Twenty-three – 01

[This post is from Thomas Merlin Ambrose’s point of view.]

“We’ve been looking everywhere for you.”

The fact that Carolyn said it so softly, so gently, made it almost worse.  Sitting in the grass in front of what was supposed to be his parents’ grave, I expected her to be angry—I expected all of them to be angry after I pulled my disappearing act and ventured off alone.  I knew that they were worried about me, but they were worried about all of us, even themselves.  They knew that something was out there, stirring.  I knew it, too, I just hadn’t wanted to believe it until I’d gotten jumped in the ravine.

I still didn’t know what the vision I’d had down there meant, what I’d experienced meant.  What was it, anyway?  Some kind of dream or vision shared across time?  A spot where reality folded enough that I’d glimpsed my parents as they’d been when they were barely older than me?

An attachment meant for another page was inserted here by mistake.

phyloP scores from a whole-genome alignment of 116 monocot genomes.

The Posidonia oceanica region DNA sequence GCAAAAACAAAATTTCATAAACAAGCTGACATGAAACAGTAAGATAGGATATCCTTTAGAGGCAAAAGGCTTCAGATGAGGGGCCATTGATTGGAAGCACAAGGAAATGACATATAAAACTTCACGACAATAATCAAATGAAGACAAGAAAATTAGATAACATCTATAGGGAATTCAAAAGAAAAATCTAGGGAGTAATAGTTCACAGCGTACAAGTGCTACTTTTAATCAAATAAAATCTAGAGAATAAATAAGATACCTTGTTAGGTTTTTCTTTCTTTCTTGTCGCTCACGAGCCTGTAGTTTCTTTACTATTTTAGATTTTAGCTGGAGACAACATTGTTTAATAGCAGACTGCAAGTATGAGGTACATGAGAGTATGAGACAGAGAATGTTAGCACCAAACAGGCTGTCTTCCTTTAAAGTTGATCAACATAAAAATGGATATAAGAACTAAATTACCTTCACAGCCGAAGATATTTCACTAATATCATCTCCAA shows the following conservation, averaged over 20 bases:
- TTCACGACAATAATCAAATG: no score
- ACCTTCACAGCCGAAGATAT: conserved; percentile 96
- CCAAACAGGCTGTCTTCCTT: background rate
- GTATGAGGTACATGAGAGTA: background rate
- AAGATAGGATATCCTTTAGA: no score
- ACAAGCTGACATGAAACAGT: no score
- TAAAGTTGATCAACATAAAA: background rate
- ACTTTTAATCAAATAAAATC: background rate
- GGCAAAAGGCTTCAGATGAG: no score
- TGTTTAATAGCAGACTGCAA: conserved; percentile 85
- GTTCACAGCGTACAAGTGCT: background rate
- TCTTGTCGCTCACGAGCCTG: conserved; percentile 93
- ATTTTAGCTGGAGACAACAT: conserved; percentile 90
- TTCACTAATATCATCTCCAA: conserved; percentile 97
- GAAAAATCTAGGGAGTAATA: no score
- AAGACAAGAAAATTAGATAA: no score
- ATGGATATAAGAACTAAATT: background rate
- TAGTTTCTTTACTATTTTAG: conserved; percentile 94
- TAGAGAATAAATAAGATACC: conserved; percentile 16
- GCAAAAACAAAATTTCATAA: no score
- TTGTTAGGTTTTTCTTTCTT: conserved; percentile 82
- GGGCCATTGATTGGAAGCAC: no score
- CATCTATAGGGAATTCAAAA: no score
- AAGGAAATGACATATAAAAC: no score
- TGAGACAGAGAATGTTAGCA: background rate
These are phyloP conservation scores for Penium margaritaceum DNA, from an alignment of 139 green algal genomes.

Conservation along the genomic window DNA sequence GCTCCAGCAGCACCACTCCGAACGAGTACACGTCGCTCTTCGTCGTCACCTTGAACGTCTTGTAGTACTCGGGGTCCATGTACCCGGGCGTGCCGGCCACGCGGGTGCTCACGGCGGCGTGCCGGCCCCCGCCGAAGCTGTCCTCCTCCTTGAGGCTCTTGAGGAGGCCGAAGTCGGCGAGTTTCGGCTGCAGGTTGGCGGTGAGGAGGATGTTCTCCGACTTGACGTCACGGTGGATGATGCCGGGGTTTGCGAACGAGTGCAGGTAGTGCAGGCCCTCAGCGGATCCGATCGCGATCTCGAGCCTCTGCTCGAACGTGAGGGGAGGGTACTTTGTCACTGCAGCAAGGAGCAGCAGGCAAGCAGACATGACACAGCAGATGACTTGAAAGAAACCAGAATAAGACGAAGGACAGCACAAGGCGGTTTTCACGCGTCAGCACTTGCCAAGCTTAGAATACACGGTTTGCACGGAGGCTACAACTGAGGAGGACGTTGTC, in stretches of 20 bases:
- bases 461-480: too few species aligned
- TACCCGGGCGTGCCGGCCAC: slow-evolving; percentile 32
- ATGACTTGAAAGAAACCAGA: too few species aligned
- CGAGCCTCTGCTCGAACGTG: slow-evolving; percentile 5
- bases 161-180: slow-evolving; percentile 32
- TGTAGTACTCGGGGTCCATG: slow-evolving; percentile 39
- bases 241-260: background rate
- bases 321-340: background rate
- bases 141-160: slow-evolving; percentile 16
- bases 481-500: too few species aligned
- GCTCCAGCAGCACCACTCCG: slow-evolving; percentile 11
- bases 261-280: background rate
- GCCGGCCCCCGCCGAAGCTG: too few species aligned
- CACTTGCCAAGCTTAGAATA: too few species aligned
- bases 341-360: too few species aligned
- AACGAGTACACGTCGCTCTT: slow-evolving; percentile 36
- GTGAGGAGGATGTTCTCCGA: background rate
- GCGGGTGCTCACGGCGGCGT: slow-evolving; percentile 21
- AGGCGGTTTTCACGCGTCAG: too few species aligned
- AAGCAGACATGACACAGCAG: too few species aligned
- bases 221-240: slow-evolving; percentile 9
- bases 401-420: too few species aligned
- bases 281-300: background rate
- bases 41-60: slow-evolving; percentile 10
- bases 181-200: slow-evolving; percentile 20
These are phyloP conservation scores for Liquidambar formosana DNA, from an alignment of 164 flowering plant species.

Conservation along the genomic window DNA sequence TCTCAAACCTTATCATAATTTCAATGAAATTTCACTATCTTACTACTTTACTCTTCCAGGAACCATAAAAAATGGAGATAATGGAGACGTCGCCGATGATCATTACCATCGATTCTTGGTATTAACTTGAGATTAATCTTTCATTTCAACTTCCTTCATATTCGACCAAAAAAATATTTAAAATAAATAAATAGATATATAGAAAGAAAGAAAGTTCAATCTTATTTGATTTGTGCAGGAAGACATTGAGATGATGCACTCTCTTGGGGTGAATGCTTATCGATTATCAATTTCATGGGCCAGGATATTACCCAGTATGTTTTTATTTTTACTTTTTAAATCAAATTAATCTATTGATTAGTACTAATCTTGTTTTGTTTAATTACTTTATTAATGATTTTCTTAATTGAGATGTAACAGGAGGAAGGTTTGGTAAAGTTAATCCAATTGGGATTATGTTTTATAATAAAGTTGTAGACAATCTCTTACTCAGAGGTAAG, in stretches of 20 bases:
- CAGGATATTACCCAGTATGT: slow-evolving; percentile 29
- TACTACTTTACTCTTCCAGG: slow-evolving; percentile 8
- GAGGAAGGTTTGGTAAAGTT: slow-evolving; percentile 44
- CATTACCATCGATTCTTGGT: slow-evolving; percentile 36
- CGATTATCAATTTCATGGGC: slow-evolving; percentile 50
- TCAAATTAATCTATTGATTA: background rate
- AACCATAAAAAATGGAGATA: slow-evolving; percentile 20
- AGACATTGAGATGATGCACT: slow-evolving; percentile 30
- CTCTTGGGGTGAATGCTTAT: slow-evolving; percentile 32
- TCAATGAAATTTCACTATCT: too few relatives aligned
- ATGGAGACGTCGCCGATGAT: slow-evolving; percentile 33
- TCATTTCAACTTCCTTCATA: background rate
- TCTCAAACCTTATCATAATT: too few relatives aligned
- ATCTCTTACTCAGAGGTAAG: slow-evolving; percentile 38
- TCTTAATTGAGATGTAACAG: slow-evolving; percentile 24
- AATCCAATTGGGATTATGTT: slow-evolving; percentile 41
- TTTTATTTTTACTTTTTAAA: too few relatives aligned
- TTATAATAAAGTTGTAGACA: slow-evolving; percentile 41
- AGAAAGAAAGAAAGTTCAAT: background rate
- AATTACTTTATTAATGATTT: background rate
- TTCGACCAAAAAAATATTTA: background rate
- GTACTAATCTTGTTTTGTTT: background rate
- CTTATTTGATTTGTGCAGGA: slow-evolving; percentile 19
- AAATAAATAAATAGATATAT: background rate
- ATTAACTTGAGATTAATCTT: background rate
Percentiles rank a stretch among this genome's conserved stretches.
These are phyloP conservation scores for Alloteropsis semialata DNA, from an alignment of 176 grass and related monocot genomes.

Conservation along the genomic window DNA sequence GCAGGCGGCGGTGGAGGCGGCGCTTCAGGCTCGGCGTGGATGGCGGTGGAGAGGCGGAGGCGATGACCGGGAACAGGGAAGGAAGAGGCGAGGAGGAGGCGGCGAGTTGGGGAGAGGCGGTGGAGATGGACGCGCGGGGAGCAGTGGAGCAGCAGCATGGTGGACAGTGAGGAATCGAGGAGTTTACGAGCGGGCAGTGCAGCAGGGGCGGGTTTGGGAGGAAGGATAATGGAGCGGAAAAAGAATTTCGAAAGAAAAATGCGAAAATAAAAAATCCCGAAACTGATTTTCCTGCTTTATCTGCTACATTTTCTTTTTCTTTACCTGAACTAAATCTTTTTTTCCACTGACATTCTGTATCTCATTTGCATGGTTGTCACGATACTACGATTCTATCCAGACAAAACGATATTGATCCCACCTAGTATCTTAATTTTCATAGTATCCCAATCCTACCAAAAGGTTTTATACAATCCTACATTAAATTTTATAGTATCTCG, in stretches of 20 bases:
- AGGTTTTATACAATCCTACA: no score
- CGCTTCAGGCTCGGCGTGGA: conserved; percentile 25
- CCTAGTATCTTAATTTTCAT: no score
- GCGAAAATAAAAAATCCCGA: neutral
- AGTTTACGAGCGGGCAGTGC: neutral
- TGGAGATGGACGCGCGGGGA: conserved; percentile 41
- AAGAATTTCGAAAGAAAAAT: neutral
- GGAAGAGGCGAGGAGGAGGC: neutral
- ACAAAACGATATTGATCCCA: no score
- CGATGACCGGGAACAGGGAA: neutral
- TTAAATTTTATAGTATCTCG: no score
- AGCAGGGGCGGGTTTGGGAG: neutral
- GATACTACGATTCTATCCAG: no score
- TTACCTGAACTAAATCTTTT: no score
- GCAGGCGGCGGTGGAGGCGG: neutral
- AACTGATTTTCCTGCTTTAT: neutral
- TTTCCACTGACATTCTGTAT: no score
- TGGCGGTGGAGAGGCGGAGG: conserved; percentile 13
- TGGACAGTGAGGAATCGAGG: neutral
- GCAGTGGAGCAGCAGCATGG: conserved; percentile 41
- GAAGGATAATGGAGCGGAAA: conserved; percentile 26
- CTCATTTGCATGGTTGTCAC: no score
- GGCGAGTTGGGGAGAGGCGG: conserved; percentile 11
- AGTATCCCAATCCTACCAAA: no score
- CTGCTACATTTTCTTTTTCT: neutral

I stared at my hands and the journal in them.  It was one of my father’s.  I wasn’t sure why it was that particular one that I’d brought out here with me, but I had and I’d found myself thumbing through it, looking for answers I wasn’t sure I’d find anywhere.

I wasn’t even sure what the questions were anymore.

Carolyn sat down next to me, watching me for a few seconds before her gaze drifted to the headstone.  “Are you okay?”

“They’re not there, are they?”

If the question startled her, she didn’t give any sign.  She just sighed quietly.  “How long have you known?”

My fingers tightened around the journal.  “I don’t know.  I think I’ve always suspected.  There was just—none of it really made sense, you know?  I knew Mom had been sick.  But her and Dad at the same time?”  I sighed and rubbed my face.  “Something didn’t add up.”

“Almost everyone else believes it.”

“I know,” I said.  “That’s why I’ve never asked and just kind of let it go.  But now…”

“But now you have questions.”

“I’ve always had questions.  I just never asked them.”

“Are you going to ask them now.”

I closed my eyes for a second.  “If I do, would you answer?”

“If I can,” she said softly.  “I don’t know everything.”

I nodded slowly.  “Do you know why?”

“Because they had to,” she said.  “Because they had no choice.”

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